By George Boelcke, FCI
American Chronicle, February 17, 2008
There is a great line from Homer Simpson that often comes to mind, as more and more of the mortgage crisis continues to develop, and to seemingly get worse: "for once in my life I'm confused." And here are some of the reasons:
Why hasn't there been legislation passed to mandate income verifications, simple plain-English disclosure and banning mortgages where the payments don't even cover the interest, and the balance actually goes up? It would have prevented many kinky brokers getting millions of people confused between "you're approved" and "you qualify for this loan and these payments."
There is a huge amount of blame to be shared in this fiasco. But I haven't heard any company take any responsibility for anything. Nobody has stepped forward and acknowledged their role in millions of families now living a financial nightmare. Hearings aren't the same as solutions, and "ought to help families" has no connection with tangible actions. What a relief and blessing that the FBI has stepped in to do some serious digging and an extensive criminal investigation. I just hope it goes far enough to investigate individuals and not just the 14 firms currently being looked at.
Everybody got rich beyond belief while throwing millions of families under the bus and killing their financial hopes, dreams and credit. I don't know who should do what, if anything, but I do know that any decisions, or help, need to have a whole lot more urgency. Every month that goes by, it'll be too late for more and more families who will have their life altered for years to come.
But here's what I do know:
Experts say pre-pay your loan when you can. I disagree: Once it starts raining, don't fix the roof – get an umbrella! Get some emergency savings in place, instead. If you do run into a problem, need the money to refinance, or to avoid going into arrears and dropping your credit score where there'll be no way out, you'll have some savings. Once money is pre-paid on your mortgage loan it's spent and can't be accessed anymore. If and when you're out of the woods, you can always apply the savings to your balance at that time.
There are currently huge inconsistencies in what lenders will work with, won't consider, refinance, do on a forbearance, or consider for workouts. Remember that lenders will lose over $70,000 on an average foreclosure, and they're just as scared as you are. Half the people who start getting into trouble don't even call their lender and just give up. THAT is never a solution.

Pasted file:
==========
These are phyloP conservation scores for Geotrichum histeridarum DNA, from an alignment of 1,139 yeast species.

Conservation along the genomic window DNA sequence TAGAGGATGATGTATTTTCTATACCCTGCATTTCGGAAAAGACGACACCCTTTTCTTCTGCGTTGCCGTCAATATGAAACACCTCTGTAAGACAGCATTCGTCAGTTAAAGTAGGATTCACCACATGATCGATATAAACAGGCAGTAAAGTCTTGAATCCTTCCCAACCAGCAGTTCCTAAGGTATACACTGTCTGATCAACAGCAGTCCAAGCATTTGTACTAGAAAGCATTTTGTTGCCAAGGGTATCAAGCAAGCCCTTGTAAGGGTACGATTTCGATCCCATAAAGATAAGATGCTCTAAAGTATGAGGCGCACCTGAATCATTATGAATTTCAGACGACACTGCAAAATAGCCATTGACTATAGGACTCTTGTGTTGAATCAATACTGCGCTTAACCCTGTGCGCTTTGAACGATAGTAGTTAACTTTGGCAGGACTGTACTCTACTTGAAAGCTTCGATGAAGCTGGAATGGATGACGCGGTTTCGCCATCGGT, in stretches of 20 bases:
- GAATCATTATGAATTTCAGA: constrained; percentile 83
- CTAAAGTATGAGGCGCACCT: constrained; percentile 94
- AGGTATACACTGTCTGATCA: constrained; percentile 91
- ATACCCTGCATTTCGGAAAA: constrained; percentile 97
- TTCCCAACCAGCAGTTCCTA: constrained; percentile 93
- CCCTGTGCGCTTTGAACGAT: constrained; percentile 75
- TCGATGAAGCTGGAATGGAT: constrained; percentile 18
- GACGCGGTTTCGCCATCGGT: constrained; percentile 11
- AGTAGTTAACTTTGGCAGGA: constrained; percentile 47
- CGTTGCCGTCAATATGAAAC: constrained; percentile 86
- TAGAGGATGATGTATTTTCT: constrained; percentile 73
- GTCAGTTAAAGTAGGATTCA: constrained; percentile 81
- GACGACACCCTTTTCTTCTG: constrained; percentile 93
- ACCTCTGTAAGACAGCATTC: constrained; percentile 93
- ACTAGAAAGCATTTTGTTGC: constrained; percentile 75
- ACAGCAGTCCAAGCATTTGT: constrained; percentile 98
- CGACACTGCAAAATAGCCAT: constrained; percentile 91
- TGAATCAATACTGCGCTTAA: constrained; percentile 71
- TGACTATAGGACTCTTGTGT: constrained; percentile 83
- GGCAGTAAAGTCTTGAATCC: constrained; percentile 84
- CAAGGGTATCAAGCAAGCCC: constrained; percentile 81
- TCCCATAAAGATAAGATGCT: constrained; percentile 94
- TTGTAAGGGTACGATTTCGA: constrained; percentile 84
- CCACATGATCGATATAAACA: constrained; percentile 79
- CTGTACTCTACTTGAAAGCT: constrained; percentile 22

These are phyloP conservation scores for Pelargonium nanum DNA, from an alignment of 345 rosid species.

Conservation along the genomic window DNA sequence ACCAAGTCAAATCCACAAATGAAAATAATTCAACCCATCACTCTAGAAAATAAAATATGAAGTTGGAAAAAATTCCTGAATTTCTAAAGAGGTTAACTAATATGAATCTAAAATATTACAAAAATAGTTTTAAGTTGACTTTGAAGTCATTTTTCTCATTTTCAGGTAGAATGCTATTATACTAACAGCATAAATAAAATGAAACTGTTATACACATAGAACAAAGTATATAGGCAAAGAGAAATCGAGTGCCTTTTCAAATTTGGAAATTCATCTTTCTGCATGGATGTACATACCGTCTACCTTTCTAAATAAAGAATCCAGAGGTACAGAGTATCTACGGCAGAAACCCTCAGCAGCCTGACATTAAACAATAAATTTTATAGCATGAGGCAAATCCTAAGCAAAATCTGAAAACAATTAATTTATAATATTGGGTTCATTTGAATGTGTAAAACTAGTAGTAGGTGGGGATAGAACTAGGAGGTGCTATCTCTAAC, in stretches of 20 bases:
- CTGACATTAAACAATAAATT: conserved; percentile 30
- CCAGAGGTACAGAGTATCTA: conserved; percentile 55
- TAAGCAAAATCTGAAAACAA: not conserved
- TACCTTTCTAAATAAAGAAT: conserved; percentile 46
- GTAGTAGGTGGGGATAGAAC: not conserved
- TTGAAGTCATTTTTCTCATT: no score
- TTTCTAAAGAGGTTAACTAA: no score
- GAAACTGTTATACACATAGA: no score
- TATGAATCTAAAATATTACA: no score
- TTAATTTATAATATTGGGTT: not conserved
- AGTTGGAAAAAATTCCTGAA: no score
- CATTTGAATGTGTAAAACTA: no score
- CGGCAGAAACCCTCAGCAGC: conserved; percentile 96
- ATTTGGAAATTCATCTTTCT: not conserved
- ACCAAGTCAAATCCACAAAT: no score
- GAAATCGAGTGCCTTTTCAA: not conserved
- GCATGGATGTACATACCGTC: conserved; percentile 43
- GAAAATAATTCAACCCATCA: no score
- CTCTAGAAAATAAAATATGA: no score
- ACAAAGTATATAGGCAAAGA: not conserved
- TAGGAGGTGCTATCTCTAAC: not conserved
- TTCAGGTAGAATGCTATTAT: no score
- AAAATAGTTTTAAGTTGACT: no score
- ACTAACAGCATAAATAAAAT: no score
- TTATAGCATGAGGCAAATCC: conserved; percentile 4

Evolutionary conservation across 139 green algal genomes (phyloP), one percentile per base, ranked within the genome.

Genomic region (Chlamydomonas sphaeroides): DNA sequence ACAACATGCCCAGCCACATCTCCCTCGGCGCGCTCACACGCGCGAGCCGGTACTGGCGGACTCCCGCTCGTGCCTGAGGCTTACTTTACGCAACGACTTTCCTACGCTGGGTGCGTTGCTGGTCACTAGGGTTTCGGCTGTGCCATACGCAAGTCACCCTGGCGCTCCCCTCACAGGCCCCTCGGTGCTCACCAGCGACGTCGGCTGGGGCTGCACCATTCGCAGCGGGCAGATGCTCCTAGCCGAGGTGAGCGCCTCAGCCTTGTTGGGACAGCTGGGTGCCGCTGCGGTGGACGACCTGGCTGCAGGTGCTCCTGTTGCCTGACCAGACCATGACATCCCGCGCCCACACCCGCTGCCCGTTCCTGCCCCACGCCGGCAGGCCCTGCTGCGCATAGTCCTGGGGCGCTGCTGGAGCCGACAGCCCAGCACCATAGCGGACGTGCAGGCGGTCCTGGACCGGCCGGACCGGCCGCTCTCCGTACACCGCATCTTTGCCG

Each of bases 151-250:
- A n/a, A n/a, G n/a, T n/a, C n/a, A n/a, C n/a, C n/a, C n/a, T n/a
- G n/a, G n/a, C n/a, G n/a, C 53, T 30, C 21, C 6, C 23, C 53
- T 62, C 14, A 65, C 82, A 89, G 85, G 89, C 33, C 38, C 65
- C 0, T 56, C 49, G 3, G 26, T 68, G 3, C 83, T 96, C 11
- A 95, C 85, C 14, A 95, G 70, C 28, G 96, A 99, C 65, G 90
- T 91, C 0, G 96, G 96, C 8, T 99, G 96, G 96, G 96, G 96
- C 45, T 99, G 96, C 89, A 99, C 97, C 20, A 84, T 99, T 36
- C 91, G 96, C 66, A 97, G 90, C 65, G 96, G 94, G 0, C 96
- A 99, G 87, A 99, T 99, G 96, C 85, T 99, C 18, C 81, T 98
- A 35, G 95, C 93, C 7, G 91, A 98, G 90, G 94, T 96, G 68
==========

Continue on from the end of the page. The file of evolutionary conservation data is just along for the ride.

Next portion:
On the other hand, what your lender wouldn't do last week can change this week. Don't give up, keep asking, and make sure you get to the right people with your lender. You do have to fight harder for this than they will! It's your life and your home. In these volatile times your lender doesn't know any more than you do. Just make sure that a solution is really a solution you can live with for some time. Ask a lot of "what if" questions of your lender AND of yourself, something you likely didn't do before you signed the loan you're in now.
Isn't it funny, in a sick way, that almost every lender is now advertising fixed rate loans? These are many of the same lenders who are waist-deep in the nightmare they were instrumental in creating. Now a bunch of them are the "good guys" that want to help you?
For most people, the most important criteria of who gets their business should be the credibility of a lender. Just because someone pays money to be on TV or the radio does NOT make them credible. It only makes them advertisers. Credibility is measured by what a company does – not what they say, and there is now ample evidence of what the cost has been to ignore that difference.
Yet there is a huge company, Primerica Financial Services, a division of Citigroup, that has made vast numbers of refinance mortgage loans through a product they call SMART. NONE of these are adjustable rate mortgages. Read that again: Primerica has never originated any ARMs with their refinance products (done through Citicorp Trust Bank). Their clients are watching the mortgage crisis from the sidelines and the safety of a fixed-rate term and consolidation, thinking: "that could have been me in a foreclosure…"
Because they refuse to do false, misleading, or gimmick advertising, they need to work harder to make themselves known, in spite of doing the right thing, in the right way, all the time. How sad that credibility can so often be bought by simple advertising. But if you're looking for a second opinion, some options, or perhaps a way out, it might be worth your time to get in touch with them.